Original Collection Outdoor Nature Club Records
Digital Collection Outdoor Nature Club Newsletters
Digital Collection URL http://digital.lib.uh.edu/collection/2007_023
Repository Special Collections, University of Houston Libraries
Repository URL http://libraries.uh.edu/branches/special-collections/
Use and Reproduction No Copyright - United States
Note Incorrect volume number, XVIV, printed on front page.
File Name index.cpd
Item Description
Title Image 7
Format (IMT)
  • image/jpeg
File Name uhlib_2007_023_b010_f007_005_007.jpg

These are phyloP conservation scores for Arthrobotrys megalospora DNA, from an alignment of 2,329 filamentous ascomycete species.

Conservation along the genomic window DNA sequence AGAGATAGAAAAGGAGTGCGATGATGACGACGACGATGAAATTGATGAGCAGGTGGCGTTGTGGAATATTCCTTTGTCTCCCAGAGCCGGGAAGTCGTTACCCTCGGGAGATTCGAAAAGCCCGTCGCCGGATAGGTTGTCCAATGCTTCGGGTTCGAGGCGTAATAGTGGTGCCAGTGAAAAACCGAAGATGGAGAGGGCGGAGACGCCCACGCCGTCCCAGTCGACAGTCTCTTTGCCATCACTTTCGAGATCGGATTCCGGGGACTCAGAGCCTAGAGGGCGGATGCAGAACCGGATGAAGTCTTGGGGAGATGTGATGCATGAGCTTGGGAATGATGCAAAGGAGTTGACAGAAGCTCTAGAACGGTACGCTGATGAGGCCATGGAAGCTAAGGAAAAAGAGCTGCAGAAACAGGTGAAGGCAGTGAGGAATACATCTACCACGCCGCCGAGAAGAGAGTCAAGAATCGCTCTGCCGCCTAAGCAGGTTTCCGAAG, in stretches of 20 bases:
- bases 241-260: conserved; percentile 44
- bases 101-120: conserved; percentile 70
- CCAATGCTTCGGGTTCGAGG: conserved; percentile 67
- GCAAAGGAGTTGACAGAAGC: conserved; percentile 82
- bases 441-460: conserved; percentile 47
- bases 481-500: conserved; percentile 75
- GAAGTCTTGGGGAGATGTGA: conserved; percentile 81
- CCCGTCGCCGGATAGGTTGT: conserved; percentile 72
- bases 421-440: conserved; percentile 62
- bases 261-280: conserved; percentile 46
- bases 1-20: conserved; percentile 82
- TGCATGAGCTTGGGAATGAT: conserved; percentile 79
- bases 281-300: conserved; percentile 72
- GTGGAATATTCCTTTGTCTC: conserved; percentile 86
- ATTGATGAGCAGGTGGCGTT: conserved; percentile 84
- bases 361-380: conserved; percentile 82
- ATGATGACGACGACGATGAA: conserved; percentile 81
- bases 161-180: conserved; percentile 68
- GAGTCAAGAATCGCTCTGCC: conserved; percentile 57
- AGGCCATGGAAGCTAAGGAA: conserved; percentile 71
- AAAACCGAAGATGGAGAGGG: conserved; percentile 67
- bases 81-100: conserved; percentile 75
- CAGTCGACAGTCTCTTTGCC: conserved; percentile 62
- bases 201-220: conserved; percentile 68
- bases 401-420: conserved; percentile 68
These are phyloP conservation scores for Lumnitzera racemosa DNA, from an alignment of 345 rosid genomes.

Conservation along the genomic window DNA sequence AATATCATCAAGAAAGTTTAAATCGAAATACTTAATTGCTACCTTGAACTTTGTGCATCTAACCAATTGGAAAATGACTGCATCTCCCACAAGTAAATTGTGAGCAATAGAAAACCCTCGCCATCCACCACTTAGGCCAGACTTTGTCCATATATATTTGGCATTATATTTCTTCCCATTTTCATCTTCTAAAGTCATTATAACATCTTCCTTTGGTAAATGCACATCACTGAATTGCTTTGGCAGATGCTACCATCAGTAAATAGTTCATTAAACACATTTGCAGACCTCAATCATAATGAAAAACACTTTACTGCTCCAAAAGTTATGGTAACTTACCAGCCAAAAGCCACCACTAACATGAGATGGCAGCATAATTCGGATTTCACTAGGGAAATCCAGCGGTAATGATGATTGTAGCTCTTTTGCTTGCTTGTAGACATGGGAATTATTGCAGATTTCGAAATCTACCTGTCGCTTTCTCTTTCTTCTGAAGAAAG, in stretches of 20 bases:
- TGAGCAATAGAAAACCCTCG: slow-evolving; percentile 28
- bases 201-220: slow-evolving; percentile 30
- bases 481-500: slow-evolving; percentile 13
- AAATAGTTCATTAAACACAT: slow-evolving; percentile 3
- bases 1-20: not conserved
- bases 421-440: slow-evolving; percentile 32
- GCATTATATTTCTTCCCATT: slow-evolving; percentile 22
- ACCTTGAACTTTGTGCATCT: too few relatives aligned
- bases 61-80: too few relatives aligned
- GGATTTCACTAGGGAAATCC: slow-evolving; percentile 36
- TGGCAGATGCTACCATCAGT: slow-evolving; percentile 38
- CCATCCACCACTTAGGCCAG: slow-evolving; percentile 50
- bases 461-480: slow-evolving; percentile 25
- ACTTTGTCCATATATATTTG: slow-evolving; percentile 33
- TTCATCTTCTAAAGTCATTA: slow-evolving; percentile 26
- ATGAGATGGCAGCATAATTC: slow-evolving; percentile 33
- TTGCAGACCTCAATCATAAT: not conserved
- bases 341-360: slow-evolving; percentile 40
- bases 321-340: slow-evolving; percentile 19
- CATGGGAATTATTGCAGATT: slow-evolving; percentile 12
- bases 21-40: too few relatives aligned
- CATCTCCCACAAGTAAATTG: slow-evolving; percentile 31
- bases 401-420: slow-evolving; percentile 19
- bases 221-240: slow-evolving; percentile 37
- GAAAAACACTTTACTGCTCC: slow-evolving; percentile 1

Transcript Page 7, except on beaches or nearby mudflats, Mr, Emanuel From the editors: Please accept our apologies, PROBLEMS OF THE WHITE-WINGED DOVE, PART;,3 by Hank Robison A quote from Project No, S-1599, Texas Agricultursl Experiment Station: "Thus an abundance of birds, long season, and more generous )sag limit (25 per week, when enforced), coupled with the exBitement of a foreign hunt, numerous favorable newspaper and magazine articles, and advertisements by both Mexican governmental agencies and American hunt organizers have resulted in an increasing number of U.S. citizens hunting in Mexico. In 1968, there were more band recoveries from the Mexico Valley than from the Texas side. Out of a total of 115 Mexican Valley recoveries, 111 were reported by hunters with U.S. addresses or by American hunt organizers. Wildlife Biologists believe that the White-winged Dove is in danger, wings do we need to insure its continued existence? How many White- The threshold of survival of a species is not really determinable. At best we can only estimate (guess) because of widely varying conditions, A close relative of the White-winged Dove is no longer with us. Back in 1914 Whitmer Stone wrote about the Passenger Pigeon in "AUK"s "The reduction of this once abundant bird to absolute extermination by man's greed should be a lesson to us all and stifle all opposition to the efforts now being made by national and state governments in behalf of the conservation of other birds threatened with like fate. What is a little loss of sport to us compared with the extinction of a wild speoies —-something that the hand of man can never replace," With last years White-winged Dove season cut in half, on the U.S. side of the Rio Grande river. only 100,000 Whitewings were killed The reduction of the hunting season was a commendable action on the part of the Texas Parks and Wildlife Department, and indicates that they too, are concerned about this bird. However, the Whitewing's bad luck continued to follow it, U.S. hunters crossed over to the Mexico side of the Rio Grande Valley to take advantage of the Mexican liberal bag limits, long hunting season, and not too much enforcement of game laws. Large U.S, companies used their planes to ferry in hunting parties. Commercial organizers staged hunts on private ranches. Carloads of hunters crossed the border to get their birds. As the Whitewings made their flights back and forth to feeding areas across the river, destruction was waiting for theml We cannot depend on Mexico to provide food or nesting habitat for the Whitewing. Nor can we hope that Mexico will protect it with strict game laws and their enforcement. IT IS UP TO US, If the White-winged Dove is to survive, WE will have to see to it. On a bluff overlooking the confluence of the Mississippi and Wisconsin rivers, the Wisconsin Society for Ornithology erected a nomument. The words on the attached bronze plate ares "Dedicated to the last Wisconsin Passenger Pigeon. Shot at Babcock, Sept. 1899. This speeies became extinct through the avarice and^thoughtlessness of man." Ladies and Gentlemen a questions last Whit_v„in__d Dove? Where shall we build our monument—dedicated to the ZOO-RAISED FULVOUS TREE DUCK RECOVERED IN VERA CRUZ, MEXiqO from Edward L„ Flickinger, Wildlife Research Biologist Last July and September about 100 zoo-raised fulvous tree ducks were marked and released in Texas in hopes that they would join and move with wild birds. Most apparently did, though one joined a flock of chickens near the release point in Wharton Co. and another joined some captive tree ducks near Lafayette, Louisiana, One band recovery was from a bird released in September in Wharton County and shot near Katy in Waller County, Texas on November 21. Another released at the same time was Recovered October 21 near Lerdo de Tejada, Vera Cruz, Mexico. These recoveries indicate the release of zoo-raised tree ducks is paying off. We are aware of only 2 other banded.fulvous tree ducks being recovered on the Gulf Coast. One of these was banded in California and recovered the following year in Texass the other was banded in Texas (Jefferson County) and recovered near Iota, Louisiana.